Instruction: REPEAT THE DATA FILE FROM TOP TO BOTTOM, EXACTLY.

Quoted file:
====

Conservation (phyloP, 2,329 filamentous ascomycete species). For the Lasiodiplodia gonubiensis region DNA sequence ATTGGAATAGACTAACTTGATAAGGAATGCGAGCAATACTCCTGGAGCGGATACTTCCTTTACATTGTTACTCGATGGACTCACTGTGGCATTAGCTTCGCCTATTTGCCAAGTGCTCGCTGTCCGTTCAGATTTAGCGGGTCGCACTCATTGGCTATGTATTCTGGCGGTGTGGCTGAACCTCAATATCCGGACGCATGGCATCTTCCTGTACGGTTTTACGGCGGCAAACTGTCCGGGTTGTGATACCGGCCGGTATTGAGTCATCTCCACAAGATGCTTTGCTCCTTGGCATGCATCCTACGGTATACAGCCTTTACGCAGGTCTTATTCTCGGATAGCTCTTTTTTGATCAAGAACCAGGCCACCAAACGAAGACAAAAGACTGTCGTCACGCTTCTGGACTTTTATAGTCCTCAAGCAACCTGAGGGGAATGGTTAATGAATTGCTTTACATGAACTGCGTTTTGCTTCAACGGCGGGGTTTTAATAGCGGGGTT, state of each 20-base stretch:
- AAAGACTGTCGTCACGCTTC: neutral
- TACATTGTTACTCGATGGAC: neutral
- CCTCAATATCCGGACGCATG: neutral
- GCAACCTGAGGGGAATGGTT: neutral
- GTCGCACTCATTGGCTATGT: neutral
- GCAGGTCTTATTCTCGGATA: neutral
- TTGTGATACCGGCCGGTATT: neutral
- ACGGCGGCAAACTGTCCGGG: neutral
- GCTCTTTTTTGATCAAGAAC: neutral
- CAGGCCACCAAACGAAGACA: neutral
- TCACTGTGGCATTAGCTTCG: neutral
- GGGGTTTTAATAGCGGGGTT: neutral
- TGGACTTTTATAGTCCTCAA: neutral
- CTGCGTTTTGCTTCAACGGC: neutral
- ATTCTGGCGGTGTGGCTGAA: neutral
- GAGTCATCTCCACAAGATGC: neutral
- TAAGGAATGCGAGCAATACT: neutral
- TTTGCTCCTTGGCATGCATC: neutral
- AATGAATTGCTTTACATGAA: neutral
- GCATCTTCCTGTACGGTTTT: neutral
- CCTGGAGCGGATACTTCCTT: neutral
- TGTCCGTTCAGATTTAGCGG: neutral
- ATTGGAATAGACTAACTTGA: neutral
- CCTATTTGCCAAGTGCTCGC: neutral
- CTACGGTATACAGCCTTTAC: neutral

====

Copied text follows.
Conservation (phyloP, 2,329 filamentous ascomycete species). For the Lasiodiplodia gonubiensis region DNA sequence ATTGGAATAGACTAACTTGATAAGGAATGCGAGCAATACTCCTGGAGCGGATACTTCCTTTACATTGTTACTCGATGGACTCACTGTGGCATTAGCTTCGCCTATTTGCCAAGTGCTCGCTGTCCGTTCAGATTTAGCGGGTCGCACTCATTGGCTATGTATTCTGGCGGTGTGGCTGAACCTCAATATCCGGACGCATGGCATCTTCCTGTACGGTTTTACGGCGGCAAACTGTCCGGGTTGTGATACCGGCCGGTATTGAGTCATCTCCACAAGATGCTTTGCTCCTTGGCATGCATCCTACGGTATACAGCCTTTACGCAGGTCTTATTCTCGGATAGCTCTTTTTTGATCAAGAACCAGGCCACCAAACGAAGACAAAAGACTGTCGTCACGCTTCTGGACTTTTATAGTCCTCAAGCAACCTGAGGGGAATGGTTAATGAATTGCTTTACATGAACTGCGTTTTGCTTCAACGGCGGGGTTTTAATAGCGGGGTT, state of each 20-base stretch:
- AAAGACTGTCGTCACGCTTC: neutral
- TACATTGTTACTCGATGGAC: neutral
- CCTCAATATCCGGACGCATG: neutral
- GCAACCTGAGGGGAATGGTT: neutral
- GTCGCACTCATTGGCTATGT: neutral
- GCAGGTCTTATTCTCGGATA: neutral
- TTGTGATACCGGCCGGTATT: neutral
- ACGGCGGCAAACTGTCCGGG: neutral
- GCTCTTTTTTGATCAAGAAC: neutral
- CAGGCCACCAAACGAAGACA: neutral
- TCACTGTGGCATTAGCTTCG: neutral
- GGGGTTTTAATAGCGGGGTT: neutral
- TGGACTTTTATAGTCCTCAA: neutral
- CTGCGTTTTGCTTCAACGGC: neutral
- ATTCTGGCGGTGTGGCTGAA: neutral
- GAGTCATCTCCACAAGATGC: neutral
- TAAGGAATGCGAGCAATACT: neutral
- TTTGCTCCTTGGCATGCATC: neutral
- AATGAATTGCTTTACATGAA: neutral
- GCATCTTCCTGTACGGTTTT: neutral
- CCTGGAGCGGATACTTCCTT: neutral
- TGTCCGTTCAGATTTAGCGG: neutral
- ATTGGAATAGACTAACTTGA: neutral
- CCTATTTGCCAAGTGCTCGC: neutral
- CTACGGTATACAGCCTTTAC: neutral